Saturday, May 30, 2009

Christ appears to Paul in prisonSt. Paul in prison. Image by Lawrence OP via Flickr


Priests In Crisis

“Kill the priest!” “Kill the priest!” “Kill the priest!” This rousing foot-stomping chant greeted me as I was led down the tier of a prison cell block nearly 15 years ago. It was maddening.
Today the eve of Pentecost 2009, I have been in prison for 5,333 days and nights for a crime that never took place. My fellow prisoners do not organize chants for my demise any longer. I have a pretty good rapport with them, though even after 15 years it’s clear that I don’t quite fit in.
I live daily with the irony that I would not today be in prison if I did not maintain my innocence. Under a deal offered by the state I would have left prison over 13 years ago had I been guilty and willing to say so.
Today I am prisoner number 67546 in the Hancock Unit of the New Hampshire State Prison. I live in a prison block reserved primarily for men serving long, long sentences, most of them for murder. I taught college courses to prisoners for several years and now work in the prison library.
The case against me was a fraud brought for the guarantee of hundreds of thousands of dollars in settlement money. I have come to know that there is far more fraud in the claims against American Catholic priests than most people know or want to believe.
Some would have us believe that no one – certainly no young man – would falsely accuse a priest just for money. My fellow prisoners laugh at such naïve beliefs. Some of them have reminded me that they have taken lives for far less money than what was gained by those who took my reputation and freedom 15 yrs. ago.
A few years ago a contingency lawyer representing dozens of claimants seeking five million dollars in new settlements from my diocese was quoted in a local newspaper: “Church officials didn’t even ask for details for the claims, such as location and date and the abuse alleged. I’ve never seen anything like it.” That same lawyer is now in his fifth round of mediated settlements.
The names of the accused priests have been released to the public despite the contingency lawyer’s statement that the church sought no corroboration for the claims whatsoever before handing over millions of dollars. The names of the accusers, many of them now men in their 30s, 40s and 50s, remain shielded from public view.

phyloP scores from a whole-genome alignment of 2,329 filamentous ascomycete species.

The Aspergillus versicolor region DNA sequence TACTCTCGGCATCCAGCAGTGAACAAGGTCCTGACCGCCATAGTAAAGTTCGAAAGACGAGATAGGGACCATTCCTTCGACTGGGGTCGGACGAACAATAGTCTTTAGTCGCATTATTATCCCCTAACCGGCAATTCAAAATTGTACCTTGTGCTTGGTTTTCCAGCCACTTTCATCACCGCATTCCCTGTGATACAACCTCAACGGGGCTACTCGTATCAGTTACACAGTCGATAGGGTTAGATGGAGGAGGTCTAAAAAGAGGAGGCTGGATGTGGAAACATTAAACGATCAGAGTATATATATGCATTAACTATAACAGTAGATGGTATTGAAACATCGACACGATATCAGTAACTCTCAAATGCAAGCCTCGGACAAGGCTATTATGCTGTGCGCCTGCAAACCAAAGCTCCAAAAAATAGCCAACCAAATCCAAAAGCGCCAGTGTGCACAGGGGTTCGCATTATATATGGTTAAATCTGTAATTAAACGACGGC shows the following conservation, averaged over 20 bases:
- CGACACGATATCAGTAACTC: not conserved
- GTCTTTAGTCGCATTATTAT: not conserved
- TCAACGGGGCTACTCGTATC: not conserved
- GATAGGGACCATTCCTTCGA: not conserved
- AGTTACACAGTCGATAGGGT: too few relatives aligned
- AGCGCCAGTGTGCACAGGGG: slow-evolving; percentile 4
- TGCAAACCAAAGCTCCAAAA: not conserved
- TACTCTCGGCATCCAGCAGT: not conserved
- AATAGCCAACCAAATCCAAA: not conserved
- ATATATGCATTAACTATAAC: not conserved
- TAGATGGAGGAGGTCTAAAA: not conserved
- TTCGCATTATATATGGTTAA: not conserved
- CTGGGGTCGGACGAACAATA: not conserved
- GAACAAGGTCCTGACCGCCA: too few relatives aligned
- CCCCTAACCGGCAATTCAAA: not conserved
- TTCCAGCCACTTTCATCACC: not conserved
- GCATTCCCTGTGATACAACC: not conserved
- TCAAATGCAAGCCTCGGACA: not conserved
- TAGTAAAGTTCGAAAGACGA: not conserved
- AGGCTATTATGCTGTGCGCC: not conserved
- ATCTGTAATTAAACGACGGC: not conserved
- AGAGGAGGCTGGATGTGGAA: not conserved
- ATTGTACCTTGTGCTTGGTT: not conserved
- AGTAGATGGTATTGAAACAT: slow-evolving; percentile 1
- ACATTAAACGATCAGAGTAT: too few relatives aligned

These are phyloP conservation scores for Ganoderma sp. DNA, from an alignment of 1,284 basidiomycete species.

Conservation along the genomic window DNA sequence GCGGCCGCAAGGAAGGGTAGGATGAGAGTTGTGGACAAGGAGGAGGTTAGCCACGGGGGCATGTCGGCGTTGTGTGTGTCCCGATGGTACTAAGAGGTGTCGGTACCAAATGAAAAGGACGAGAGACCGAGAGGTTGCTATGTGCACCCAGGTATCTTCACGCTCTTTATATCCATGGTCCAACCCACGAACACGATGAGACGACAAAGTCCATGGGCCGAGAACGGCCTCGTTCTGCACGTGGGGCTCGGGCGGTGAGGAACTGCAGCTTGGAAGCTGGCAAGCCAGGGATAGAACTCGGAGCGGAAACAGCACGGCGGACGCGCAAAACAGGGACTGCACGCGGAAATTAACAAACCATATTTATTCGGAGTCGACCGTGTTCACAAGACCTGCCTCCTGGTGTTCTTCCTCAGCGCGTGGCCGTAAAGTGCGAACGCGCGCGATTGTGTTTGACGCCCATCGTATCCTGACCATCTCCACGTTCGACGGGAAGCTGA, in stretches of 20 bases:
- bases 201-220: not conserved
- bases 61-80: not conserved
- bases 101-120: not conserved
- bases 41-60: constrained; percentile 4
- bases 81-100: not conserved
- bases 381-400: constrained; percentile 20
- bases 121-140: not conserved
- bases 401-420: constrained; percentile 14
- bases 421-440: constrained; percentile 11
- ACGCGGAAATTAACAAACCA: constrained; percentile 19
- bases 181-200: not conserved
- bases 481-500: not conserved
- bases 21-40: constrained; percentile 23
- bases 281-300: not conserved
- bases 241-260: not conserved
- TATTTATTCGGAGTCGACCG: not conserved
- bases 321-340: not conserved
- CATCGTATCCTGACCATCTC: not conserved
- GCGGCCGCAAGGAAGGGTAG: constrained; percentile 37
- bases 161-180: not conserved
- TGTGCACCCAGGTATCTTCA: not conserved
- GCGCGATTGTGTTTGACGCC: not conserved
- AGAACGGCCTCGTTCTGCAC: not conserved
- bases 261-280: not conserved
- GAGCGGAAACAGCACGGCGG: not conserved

Fifteen years in prison for a crime that never took place is no small affair. In 2005 the late Cardinal Avery Dulles, in the first of a series of letters between us, salvaged the spiritual life of my priesthood. He placed my unjust imprisonment in a context that in my anger and hurt I had not previously considered. Cardinal Dulles wrote:
God does not intend that your life be futile. Much of the finest Christian literature comes from believers who were Unjustly imprisoned. Do you believe, Fr. MacRae? Someday your story and that of your fellow sufferers will come to light and be instrumental in a reform.
I am sure that in the plan of Divine Providence your ministry of suffering is part of your priestly vocation, filling up for the Church what is wanting in the suffering of Christ. Your writing which is clear, eloquent and spiritually sound will one day be monument to your trials.
I hope and pray that this is so. Cardinal Dulles gave meaning and purpose to something that is otherwise meaningless, as anyone who has ever served an unjust imprisonment will attest. On his suggestion, I now offer each day in prison as a share in the suffering of Christ for the spiritual support of another.
I will always be grateful to Cardinal Dulles. I am also grateful to Suzanne Sadler and “Priests in Crisis.” It takes a singular courage to speak against any unjust tide.
Please do not be ready to always believe the worst of any priest who is accused in the current climate.
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